New Goods and the Transition to a New Economy

Economie d'Avant Garde Research Report No. 5

41 Pages Posted: 7 Oct 2003

See all articles by Jeremy Greenwood

Jeremy Greenwood

University of Pennsylvania - Department of Economics; National Bureau of Economic Research (NBER)

Gokce Uysal

University of Rochester - Department of Economics

Multiple version iconThere are 2 versions of this paper

Date Written: August 2003

Abstract

The U.S. went through a remarkable structural transformation between 1800 and 2000. In 1800 the majority of people worked in agriculture. Barely anyone did by 2000. What caused the rapid demise of agriculture in the economy? The analysis here concentrates on the development of new consumer goods associated with technological progress. The introduction of new goods into the framework lessens the need to rely on satiation points, subsistence levels of consumption, and the like. The analysis suggests that between 1800 and 2000 economic welfare grew by at least 1.5 percent a year, and maybe as much as 10 percent annually, the exact number depending upon the metric preferred.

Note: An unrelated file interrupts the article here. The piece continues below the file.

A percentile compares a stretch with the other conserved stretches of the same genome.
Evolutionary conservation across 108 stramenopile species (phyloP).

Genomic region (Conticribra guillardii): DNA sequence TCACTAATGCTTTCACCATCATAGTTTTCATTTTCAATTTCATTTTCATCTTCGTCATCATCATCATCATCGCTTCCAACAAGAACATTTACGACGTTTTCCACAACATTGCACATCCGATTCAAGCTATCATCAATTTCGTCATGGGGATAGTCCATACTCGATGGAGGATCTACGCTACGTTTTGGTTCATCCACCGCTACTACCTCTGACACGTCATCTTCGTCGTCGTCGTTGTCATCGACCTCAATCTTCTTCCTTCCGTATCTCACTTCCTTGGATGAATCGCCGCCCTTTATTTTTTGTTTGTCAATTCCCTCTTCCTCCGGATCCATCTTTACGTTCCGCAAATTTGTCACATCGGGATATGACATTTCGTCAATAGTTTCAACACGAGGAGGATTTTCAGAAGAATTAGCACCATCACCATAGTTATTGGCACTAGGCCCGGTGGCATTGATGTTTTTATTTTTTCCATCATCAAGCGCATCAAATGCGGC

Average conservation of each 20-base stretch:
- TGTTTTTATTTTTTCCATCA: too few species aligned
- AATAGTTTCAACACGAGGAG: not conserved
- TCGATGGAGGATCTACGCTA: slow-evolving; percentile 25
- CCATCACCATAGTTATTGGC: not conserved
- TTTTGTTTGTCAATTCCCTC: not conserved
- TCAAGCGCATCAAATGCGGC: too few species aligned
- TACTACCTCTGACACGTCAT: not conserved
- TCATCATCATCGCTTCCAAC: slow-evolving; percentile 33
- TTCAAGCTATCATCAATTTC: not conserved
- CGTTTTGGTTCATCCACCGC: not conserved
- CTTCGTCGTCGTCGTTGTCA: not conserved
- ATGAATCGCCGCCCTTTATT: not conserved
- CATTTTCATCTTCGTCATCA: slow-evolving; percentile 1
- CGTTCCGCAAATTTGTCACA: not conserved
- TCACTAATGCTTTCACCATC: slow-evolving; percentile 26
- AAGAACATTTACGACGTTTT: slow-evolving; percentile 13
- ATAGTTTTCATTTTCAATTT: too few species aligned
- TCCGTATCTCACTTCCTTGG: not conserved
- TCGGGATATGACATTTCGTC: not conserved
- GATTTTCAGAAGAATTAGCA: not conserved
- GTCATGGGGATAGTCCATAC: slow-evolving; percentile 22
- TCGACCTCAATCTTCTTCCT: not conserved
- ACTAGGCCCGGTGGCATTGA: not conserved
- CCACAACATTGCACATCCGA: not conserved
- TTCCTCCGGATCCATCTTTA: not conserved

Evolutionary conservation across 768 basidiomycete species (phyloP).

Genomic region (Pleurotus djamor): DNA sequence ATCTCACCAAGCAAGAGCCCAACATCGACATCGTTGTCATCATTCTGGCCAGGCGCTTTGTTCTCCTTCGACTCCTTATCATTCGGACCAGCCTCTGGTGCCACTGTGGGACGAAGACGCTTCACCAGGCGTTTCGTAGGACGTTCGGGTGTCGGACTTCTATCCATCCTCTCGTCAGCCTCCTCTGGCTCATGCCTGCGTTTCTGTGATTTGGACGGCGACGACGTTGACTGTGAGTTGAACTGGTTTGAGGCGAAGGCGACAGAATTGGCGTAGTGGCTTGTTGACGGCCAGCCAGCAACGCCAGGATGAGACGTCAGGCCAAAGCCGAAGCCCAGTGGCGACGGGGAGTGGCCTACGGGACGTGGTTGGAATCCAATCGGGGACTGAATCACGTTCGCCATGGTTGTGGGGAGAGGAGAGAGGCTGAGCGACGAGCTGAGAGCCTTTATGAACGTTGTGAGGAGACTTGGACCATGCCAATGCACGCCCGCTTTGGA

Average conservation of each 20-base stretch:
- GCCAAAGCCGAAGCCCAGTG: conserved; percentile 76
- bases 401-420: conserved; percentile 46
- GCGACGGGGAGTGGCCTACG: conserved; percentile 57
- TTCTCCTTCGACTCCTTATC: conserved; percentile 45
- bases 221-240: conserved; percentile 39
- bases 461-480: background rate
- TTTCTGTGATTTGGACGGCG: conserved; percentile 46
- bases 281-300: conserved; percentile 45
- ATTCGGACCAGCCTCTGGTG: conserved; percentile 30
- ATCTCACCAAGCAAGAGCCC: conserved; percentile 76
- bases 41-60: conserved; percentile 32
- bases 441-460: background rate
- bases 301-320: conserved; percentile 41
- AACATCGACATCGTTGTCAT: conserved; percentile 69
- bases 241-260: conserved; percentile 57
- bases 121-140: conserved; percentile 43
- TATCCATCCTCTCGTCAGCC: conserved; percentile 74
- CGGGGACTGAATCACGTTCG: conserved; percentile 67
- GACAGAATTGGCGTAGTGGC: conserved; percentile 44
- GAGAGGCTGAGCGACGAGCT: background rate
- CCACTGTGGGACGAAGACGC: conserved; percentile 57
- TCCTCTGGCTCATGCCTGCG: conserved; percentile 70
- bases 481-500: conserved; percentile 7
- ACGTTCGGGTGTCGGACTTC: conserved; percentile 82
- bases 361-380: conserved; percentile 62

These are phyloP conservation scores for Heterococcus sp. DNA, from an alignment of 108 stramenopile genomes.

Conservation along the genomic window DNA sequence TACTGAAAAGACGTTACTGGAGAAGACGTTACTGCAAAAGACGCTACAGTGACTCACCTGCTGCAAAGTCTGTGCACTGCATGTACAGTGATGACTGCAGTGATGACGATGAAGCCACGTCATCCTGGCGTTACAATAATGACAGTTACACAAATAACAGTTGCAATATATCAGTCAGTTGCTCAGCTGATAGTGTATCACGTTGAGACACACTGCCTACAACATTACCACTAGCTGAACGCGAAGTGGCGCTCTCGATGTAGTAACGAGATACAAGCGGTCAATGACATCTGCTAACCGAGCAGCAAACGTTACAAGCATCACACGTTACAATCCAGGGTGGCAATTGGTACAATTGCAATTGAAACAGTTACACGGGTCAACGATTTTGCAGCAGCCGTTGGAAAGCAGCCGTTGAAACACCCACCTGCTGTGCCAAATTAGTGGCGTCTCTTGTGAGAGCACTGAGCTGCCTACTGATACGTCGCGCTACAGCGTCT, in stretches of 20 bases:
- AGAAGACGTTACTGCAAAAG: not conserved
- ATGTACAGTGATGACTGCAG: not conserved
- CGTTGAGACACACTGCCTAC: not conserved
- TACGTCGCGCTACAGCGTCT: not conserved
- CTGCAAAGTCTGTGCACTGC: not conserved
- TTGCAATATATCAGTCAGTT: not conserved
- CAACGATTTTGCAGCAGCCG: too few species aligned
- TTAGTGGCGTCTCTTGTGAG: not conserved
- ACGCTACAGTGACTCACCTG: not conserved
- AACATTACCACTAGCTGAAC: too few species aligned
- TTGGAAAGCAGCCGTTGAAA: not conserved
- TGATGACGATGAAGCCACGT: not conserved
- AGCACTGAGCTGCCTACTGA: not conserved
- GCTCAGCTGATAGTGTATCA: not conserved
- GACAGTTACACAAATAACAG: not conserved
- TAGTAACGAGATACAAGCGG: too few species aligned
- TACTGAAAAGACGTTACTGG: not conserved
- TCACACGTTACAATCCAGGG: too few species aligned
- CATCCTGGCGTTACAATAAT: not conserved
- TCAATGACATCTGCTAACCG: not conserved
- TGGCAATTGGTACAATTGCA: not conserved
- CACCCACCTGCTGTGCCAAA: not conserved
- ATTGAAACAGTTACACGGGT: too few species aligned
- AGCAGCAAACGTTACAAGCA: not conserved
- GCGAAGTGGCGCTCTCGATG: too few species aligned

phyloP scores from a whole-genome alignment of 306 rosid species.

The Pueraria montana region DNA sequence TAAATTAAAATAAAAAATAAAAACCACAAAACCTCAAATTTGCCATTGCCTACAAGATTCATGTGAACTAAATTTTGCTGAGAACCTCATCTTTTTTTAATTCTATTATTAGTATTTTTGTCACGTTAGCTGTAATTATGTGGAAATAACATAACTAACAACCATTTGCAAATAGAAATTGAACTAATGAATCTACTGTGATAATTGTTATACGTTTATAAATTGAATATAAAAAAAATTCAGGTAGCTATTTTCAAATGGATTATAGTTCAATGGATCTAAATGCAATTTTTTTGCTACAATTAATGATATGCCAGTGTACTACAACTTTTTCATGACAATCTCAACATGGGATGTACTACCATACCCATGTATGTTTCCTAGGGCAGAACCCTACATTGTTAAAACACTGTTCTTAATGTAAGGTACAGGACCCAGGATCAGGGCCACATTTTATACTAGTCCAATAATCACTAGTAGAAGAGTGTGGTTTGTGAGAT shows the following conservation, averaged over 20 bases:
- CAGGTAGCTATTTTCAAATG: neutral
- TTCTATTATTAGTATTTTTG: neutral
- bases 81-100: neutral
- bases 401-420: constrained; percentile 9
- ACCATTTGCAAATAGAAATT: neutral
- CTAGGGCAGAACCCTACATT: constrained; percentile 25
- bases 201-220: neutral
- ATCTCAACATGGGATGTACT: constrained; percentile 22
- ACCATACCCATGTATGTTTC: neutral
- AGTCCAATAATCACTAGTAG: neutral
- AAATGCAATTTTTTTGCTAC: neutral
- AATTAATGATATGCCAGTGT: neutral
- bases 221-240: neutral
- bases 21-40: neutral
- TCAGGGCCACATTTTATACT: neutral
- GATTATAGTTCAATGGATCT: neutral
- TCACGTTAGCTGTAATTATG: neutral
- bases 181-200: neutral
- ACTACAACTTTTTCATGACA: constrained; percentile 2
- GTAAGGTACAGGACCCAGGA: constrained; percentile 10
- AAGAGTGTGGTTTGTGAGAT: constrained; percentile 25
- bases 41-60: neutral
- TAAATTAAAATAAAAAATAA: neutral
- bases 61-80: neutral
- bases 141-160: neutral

Keywords: technological progress, structural change, new goods, welfare indices

JEL Classification: E13, O11, O41

Suggested Citation

Greenwood, Jeremy and Uysal, Gokce, New Goods and the Transition to a New Economy (August 2003). Economie d'Avant Garde Research Report No. 5. Available at SSRN: https://ssrn.com/abstract=439381 or http://dx.doi.org/10.2139/ssrn.439381

Jeremy Greenwood (Contact Author)

University of Pennsylvania - Department of Economics ( email )

Ronald O. Perelman Center for Political Science
133 South 36th Street
Philadelphia, PA 19104-6297
United States
215-898-1505 (Phone)

HOME PAGE: http://jeremygreenwood.net

National Bureau of Economic Research (NBER)

1050 Massachusetts Avenue
Cambridge, MA 02138
United States

Gokce Uysal

University of Rochester - Department of Economics ( email )

Harkness Hall
P.O. Box 270156
Rochester, NY 14627-0158
United States

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